Phosphorus, a mineral that builds and repairs teeth and bones, also affects muscles and supplies energy to cells. It is critical for normal development and growth.

About the PHEX Gene

Phosphopenic rickets is caused by mutations in the PHEX gene (phosphate regulating endopeptidase homolog X-linked). More than five hundred mutations in the PHEX gene have been identified as a cause of XLH. The PHEX gene is responsible for making instructions for an enzyme that is found in bones and teeth.

There is evidence that the PHEX enzyme is involved in the regulation of phosphate.

XLH is Inherited

As it is an X-linked dominant disorder, people who have one PHEX gene mutation can have XLH. It is not necessary to have mutations in the PHEX gene from another parent.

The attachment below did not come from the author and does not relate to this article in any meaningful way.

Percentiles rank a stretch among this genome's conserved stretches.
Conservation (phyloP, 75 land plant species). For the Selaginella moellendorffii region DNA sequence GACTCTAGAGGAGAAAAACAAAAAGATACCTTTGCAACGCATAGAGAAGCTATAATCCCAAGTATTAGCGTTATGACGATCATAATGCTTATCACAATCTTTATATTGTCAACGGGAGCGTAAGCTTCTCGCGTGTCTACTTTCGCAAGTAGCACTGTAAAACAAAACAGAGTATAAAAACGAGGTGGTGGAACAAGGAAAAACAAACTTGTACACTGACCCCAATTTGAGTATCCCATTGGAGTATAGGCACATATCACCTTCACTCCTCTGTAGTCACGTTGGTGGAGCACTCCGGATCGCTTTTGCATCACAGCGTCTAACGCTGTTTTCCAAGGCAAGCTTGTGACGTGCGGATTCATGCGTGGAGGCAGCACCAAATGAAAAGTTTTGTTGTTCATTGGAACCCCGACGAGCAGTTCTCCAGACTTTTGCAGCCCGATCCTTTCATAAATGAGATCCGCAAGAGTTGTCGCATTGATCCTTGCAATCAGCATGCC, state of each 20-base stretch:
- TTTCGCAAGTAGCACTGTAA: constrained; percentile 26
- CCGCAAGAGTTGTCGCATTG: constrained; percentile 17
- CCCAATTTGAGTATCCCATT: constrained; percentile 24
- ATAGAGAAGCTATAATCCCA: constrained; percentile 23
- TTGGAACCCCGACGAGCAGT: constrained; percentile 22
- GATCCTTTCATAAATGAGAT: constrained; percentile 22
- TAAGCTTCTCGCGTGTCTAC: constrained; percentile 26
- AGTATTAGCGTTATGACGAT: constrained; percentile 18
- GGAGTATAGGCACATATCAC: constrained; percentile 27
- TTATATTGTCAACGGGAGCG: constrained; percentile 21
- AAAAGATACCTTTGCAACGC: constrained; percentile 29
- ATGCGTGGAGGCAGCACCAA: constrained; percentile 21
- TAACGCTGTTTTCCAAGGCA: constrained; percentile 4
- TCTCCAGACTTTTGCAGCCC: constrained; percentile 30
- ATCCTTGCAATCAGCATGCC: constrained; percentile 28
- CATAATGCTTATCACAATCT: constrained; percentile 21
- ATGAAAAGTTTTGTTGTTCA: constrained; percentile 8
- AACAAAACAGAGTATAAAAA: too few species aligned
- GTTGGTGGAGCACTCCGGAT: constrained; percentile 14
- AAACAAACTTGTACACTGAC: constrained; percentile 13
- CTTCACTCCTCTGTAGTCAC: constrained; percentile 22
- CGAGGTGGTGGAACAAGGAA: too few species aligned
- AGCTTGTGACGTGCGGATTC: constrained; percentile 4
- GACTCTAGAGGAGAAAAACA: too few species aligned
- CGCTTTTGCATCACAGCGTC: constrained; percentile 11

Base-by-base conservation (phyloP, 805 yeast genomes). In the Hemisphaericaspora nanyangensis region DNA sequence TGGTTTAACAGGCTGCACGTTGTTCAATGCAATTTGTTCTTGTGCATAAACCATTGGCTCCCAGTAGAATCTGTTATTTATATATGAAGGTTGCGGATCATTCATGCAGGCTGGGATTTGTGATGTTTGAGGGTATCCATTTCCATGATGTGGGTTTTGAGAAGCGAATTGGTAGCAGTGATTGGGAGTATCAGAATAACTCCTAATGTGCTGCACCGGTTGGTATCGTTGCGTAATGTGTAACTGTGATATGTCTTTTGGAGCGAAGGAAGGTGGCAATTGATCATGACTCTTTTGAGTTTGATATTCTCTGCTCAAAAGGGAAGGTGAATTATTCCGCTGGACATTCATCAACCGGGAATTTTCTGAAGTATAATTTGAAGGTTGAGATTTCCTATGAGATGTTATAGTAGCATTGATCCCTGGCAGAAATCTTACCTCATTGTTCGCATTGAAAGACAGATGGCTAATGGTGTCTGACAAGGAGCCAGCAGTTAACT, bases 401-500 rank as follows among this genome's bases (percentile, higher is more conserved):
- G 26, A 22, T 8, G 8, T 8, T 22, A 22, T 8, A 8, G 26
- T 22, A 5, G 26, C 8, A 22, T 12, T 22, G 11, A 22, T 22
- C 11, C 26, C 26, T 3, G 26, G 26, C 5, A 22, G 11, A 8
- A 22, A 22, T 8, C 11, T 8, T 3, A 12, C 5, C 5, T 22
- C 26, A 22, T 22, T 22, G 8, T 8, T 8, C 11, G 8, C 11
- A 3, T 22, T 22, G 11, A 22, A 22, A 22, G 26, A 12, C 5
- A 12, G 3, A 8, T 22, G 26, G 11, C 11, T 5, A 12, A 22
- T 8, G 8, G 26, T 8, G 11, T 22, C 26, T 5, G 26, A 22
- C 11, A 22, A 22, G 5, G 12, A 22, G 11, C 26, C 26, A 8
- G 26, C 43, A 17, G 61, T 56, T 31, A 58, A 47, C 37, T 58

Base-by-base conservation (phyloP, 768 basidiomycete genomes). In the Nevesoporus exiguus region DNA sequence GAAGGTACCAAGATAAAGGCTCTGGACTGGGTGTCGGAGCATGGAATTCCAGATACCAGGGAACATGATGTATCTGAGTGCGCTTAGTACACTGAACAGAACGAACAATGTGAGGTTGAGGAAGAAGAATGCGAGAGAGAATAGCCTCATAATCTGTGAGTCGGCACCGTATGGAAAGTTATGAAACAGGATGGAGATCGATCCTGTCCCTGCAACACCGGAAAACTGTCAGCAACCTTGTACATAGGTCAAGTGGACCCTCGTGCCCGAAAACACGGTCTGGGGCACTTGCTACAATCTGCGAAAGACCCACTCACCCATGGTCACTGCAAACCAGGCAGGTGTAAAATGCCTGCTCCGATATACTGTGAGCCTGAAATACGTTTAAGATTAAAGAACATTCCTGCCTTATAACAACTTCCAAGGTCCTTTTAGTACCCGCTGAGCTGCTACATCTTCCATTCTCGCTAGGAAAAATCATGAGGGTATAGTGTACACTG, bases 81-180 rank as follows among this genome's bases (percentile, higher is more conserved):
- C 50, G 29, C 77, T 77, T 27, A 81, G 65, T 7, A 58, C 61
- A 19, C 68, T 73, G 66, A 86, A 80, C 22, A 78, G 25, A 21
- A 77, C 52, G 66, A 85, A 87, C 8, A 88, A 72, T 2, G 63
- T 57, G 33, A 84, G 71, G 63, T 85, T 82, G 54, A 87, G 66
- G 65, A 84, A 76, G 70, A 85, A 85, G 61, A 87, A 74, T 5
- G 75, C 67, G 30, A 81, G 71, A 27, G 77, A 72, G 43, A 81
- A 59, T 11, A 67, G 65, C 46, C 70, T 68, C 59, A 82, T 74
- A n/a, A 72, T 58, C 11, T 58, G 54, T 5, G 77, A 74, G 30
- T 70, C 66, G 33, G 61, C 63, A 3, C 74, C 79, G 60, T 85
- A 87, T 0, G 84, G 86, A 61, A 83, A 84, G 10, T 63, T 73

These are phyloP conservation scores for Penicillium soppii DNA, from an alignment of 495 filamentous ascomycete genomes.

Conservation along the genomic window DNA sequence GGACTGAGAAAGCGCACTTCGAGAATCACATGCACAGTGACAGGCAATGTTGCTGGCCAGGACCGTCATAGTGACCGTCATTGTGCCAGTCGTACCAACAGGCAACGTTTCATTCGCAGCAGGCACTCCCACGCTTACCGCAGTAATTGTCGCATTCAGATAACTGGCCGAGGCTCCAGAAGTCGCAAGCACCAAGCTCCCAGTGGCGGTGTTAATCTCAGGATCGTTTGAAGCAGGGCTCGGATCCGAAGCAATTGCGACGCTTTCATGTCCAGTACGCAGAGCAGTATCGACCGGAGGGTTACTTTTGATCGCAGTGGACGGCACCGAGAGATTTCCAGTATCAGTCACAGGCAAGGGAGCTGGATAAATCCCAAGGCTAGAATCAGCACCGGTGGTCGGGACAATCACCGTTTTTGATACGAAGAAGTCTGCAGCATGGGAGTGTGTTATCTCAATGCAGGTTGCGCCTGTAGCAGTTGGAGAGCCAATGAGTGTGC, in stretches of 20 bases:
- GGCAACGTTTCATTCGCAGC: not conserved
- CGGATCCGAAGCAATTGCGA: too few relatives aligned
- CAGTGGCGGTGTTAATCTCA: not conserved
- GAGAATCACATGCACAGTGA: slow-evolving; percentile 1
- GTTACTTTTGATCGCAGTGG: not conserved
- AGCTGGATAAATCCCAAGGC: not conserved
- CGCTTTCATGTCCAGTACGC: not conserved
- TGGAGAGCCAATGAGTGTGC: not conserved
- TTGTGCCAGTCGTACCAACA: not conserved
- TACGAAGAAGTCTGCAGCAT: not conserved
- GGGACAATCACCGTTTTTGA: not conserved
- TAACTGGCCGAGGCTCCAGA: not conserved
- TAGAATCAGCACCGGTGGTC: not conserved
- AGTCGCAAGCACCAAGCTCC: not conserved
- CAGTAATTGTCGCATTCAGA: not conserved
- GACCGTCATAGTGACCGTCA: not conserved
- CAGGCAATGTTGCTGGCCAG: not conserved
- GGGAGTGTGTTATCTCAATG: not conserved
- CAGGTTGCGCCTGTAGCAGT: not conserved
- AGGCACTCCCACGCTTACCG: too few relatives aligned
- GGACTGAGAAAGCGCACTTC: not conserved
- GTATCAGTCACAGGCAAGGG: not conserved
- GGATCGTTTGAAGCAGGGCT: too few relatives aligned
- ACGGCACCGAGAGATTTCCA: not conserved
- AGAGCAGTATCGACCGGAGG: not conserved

If a woman has XLH there is a fifty percent chance that their children will inherit the disorder.

On the other hand, if a man has XLH, all of his daughters will inherit the condition. It will not, however, be passed along to his sons.

Not all XLH disorders are inherited. Although rare, some patients may have a random mutation, but it can still be passed along to their children.

Symptoms

Children may experience abnormal bone formation, pain, low bone density, and fractures. Other characteristics are short stature, bowed or knock-knees, abnormal gait, and weakness. Symptoms in children often appear when the child starts to stand or walk.